For the first entry of Hilton’s luxury hospitality brand in Southeast Asia, Waldorf Astoria Bangkokneeded to make a grand statement. Seven years in the making, the 57-story mixed-use tower from global firm Gensler and local firm D.I. Designs is capped with a magnolia flower-inspired design, dubbed the Petal by locals, that reveals itself as a magnificent flower in bloom. Hong Kong-based André Fu, founder of AFSO, was appointed to craft the 171 guestrooms and suites, two restaurants, and a lounge for a design that reflects the timeless legacy of the Waldorf Astoria brand while celebrating Thai culture.
“When I first embarked on the planning process of this project with my team, we sought to create a thoughtful interfusion of Waldorf Astoria’s legendary heritage, a present-day narrative of the capital city the hotel lives in, and what modern travelers are seeking,” he describes. “Just as the Waldorf Astoria New York is quintessentially New York, the Waldorf Astoria Bangkok needed to give guests a strong impression that they are in Bangkok.”
To create a sense of place, Fu balanced the building’s architecture and Waldorf Astoria’s classic Art Deco language with subtle Thai references. “I wanted to challenge myself with the goal to juxtapose these elements into a new form of expression in the hotel,” he explains. Here, curved lines dominate notably in the sweeping staircase, which recalls the movements of a Thai dancer.
Cultural elements are visible in details like bronze lobby screens with intricate Art Deco motifs and subtle Thai twists. In the Front Room restaurant, for example, glistening lanterns suspended from the ceiling are inspired by floating paper lanterns popular on Thai beaches, adding a magical quality to the double-height space. Meanwhile, Peacock Alley lounge is a deconstructed version of the famous clock in the New York property, weaving bronze detailing with a regal purple palette and luxurious marble.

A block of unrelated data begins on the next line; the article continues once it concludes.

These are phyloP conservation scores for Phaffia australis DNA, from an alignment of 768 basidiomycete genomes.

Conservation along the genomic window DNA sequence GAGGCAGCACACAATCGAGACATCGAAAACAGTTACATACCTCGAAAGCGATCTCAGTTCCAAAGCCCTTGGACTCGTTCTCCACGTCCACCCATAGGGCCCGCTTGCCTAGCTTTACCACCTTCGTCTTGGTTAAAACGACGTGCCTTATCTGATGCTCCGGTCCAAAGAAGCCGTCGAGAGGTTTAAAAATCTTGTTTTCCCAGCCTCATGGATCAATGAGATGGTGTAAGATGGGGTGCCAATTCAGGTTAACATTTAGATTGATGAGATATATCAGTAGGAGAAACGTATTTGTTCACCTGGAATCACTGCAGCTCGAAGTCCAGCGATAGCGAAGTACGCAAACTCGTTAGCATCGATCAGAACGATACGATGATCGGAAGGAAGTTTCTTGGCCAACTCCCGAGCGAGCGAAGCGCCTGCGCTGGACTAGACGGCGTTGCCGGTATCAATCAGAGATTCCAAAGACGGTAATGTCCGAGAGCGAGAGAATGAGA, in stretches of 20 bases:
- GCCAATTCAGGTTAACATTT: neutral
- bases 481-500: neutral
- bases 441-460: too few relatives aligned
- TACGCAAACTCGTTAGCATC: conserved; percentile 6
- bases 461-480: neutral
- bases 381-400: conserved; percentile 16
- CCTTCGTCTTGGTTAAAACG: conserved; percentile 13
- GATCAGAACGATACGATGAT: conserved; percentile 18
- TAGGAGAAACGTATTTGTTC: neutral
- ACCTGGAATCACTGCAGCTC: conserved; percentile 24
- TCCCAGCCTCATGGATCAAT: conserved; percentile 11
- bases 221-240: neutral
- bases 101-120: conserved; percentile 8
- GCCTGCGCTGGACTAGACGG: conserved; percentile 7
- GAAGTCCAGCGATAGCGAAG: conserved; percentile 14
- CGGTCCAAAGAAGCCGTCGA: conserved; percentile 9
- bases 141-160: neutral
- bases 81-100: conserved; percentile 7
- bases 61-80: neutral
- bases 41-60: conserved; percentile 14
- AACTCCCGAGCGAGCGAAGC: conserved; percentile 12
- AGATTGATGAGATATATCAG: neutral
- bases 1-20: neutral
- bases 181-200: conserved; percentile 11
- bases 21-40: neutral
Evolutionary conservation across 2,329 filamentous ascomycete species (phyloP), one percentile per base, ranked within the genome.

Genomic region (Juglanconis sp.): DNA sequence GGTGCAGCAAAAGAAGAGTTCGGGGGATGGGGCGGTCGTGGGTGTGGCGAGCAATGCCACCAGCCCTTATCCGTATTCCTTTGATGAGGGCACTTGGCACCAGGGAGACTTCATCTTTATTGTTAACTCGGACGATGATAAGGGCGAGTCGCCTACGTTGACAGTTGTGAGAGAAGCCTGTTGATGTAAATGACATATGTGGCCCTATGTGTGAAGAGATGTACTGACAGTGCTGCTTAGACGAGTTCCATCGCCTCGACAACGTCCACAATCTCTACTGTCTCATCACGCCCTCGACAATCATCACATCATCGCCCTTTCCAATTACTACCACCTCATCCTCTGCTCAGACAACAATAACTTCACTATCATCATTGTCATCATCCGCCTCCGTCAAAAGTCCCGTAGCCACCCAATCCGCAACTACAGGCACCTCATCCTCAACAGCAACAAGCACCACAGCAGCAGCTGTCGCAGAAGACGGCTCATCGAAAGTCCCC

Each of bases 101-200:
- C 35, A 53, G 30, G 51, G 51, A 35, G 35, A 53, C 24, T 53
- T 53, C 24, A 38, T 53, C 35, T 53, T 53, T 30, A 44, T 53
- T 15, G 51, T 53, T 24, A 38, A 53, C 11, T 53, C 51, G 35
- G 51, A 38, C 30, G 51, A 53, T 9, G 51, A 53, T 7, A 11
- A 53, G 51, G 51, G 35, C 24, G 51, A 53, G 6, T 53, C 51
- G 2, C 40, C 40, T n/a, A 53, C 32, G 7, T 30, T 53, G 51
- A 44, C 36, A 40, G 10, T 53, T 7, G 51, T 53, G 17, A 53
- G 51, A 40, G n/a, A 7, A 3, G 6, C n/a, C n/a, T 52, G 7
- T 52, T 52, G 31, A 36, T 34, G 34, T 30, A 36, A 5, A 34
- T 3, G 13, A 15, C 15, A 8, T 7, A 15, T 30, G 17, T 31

A muted palette of ivory and warm gray with accents of mauve, mineral turquoise, and racing green ensure the hotel is distinct from other Waldorf Astoria properties. Similarly, within the 171 guestrooms and suites, hints of Thai references made their way into the key distinguishing features, including in-room screens and handpicked artisanal décor.
New York firm AvroKO was responsible for the sky-high venues Bull & Bear, the Loft bar, and the Champagne bar, which is accessed through a hidden sculptural wooden door. Inside, vintage furnishings, wood carvings from Thai artists, and a sectional sofa evoke a moody lair. Indeed, all three venues “explore an East-meets-West philosophy,” says William Harris, principal at AvroKO. “We were inspired by the legendary Thai artisan and craft culture, a counterpoint to the New York art world and the many artists that helped shape New York City.” He adds, “It was important that our design honored the original brand DNA but also pushed the boundaries to help redefine the Waldorf Astoria experience for the future.”
“Ultimately, it is about the spirit of the place that makes it interesting for people to converge at and also to return. It is not so much about what I do visually, but more about what I do to make it relevant, how I tap into the ethos of that and translate it to create a personality and an experience,” says Fu. “Waldorf Astoria Bangkok is a new take on my design journey to challenge myself.”